BFU physicists suggested a new model of a variable focus lens called a mini transfocator. It may be used in microscopic research that requires compact and mobile optical systems. The development was supported by the Ministry of Education and Science with a grant (No. 14. Y26.31.0002). The results were published in the Microscopy and Microanalysis journal.
Lens optical systems and X-ray lenses are currently used in microscopy, for making high-resolution X-ray images, and for focusing X-rays to submicron scale. To focus X-rays one may change the number or the combination of lenses. To do so, scientists use variable focus lenses or transfocators. These are systems with adjustable lenses that can be removed or added to an X-ray beam to regulate the focus distance. The configuration of a transfocator is easily changeable, therefore it is used for initial focusing in combination with other focusing elements, and also as an independent focusing device in a beam.
“These are the methods we suggested and successfully promoted at the ESRF synchrotron in France and at the German PETRA-III synchrotron at DESY. But for them to work, we need light and mobile transfocators. They should be easy to install and to adjust in the direction of a scattered or diffracted beam,” says Anatoly Snigirev, the supervisor of the “Coherent Optics” specialization and the head of the X-ray optics laboratory at the Immanuel Kant Baltic Federal University.
Traditional transfocators are quite heavy and cannot be used for X-ray visualization on site or for introscopy (non-invasive study of the structure and internal processes of biological objects). Moreover, gaps can occur between their cartridges. In such cases it becomes difficult to gradually change the focus distance as the lenses that are located close to each other and those spread along the beam will have different focus positioning. Mobile mini transfocators help to study the internal structure and peculiarities of biological samples and track changes in them. They are also used in the new area of studies called hard X-rays microscopy. The lens is used as an objective and shows the details of the sample with submicron or even nanometer resolution. This is especially relevant for studies carried out in extreme conditions (under high pressure or temperature) as well as for nondestructive studies of biological objects.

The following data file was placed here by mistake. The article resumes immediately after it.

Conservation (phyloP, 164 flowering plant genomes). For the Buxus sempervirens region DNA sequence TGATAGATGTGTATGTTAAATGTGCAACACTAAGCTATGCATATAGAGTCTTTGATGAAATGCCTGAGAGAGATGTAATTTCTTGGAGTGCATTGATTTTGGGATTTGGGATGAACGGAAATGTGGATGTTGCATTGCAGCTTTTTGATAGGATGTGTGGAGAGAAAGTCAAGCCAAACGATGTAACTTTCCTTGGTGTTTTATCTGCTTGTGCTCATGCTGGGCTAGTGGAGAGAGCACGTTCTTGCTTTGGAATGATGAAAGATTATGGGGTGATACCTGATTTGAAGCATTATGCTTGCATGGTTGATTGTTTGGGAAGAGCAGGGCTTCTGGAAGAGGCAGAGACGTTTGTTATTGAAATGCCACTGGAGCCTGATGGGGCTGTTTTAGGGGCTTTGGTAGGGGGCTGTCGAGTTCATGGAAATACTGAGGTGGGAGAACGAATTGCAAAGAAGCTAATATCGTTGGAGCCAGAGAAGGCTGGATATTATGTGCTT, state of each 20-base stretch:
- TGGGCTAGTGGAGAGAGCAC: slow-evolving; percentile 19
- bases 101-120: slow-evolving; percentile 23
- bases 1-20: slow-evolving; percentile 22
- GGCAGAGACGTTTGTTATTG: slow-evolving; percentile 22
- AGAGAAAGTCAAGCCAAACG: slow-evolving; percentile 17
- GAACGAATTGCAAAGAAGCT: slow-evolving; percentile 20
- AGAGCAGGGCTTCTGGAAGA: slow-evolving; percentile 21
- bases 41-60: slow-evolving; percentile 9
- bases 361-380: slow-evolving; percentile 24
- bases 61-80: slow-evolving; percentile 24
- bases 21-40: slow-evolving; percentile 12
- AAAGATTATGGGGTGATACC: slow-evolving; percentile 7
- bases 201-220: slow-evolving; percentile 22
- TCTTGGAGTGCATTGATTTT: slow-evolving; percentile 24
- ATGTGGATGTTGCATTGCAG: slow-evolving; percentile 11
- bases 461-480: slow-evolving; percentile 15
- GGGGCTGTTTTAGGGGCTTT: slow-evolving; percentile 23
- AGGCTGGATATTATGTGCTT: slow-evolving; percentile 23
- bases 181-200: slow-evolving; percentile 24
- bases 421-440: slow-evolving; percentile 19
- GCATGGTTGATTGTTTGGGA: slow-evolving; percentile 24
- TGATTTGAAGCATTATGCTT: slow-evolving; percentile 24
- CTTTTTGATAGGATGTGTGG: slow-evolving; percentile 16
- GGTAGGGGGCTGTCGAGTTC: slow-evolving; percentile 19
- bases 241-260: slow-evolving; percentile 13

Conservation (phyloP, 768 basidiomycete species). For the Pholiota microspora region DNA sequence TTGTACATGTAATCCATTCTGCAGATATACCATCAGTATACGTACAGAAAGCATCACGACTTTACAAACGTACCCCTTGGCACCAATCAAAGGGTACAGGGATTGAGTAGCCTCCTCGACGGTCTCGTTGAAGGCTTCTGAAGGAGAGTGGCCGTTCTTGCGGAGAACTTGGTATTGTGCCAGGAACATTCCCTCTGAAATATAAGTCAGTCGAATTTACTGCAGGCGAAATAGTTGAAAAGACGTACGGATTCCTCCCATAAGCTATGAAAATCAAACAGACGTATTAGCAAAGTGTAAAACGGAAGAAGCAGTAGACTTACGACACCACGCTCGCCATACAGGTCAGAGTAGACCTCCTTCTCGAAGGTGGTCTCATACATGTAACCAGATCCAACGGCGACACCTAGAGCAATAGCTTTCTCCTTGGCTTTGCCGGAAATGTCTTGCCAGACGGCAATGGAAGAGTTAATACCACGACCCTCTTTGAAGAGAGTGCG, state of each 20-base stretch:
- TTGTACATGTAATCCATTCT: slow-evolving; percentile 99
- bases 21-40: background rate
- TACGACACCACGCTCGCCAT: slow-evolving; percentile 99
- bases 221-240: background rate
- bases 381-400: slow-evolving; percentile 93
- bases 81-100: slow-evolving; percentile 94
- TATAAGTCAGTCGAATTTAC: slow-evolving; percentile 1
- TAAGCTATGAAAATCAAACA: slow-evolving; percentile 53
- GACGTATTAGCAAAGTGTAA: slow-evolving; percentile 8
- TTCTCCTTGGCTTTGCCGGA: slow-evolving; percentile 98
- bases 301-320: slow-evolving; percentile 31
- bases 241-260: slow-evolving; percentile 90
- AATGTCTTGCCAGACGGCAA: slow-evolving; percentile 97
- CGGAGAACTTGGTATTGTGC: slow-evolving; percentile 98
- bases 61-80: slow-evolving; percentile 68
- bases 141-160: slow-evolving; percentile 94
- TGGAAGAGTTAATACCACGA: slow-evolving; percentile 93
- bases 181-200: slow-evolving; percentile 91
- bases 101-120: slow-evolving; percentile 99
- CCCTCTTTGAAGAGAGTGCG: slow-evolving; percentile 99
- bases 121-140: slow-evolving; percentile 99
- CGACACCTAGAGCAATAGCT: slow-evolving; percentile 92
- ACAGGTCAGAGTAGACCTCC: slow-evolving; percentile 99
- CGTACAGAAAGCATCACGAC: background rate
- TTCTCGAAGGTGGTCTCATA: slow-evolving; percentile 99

In the new transfocator model the lenses are attached individually on stacks and are located close to each other. Therefore, one lens can be easily removed or added, and the focus distance would change gradually. This type of construction is more compact and mobile. The length of the transfocator is 150 mm, the width – 100 mm, and the height – 90 mm, while its weight is less than 2 kg. Traditional transfocators depending on their function may be 0.5 to 1.5 m long and weigh from 20 to 100 kg. All materials and components are vacuum compatible and are manufactured using high-precision equipment. 50 independent lenses that stand in the way of the beam are moved by an electric engine.
The participants of the experimental studies also represented the European Molecular and Biological Laboratory in Hamburg (Germany) and the Research Accelerator Complex ESRF (European Synchrotron Radiation Facility) in Grenoble (France).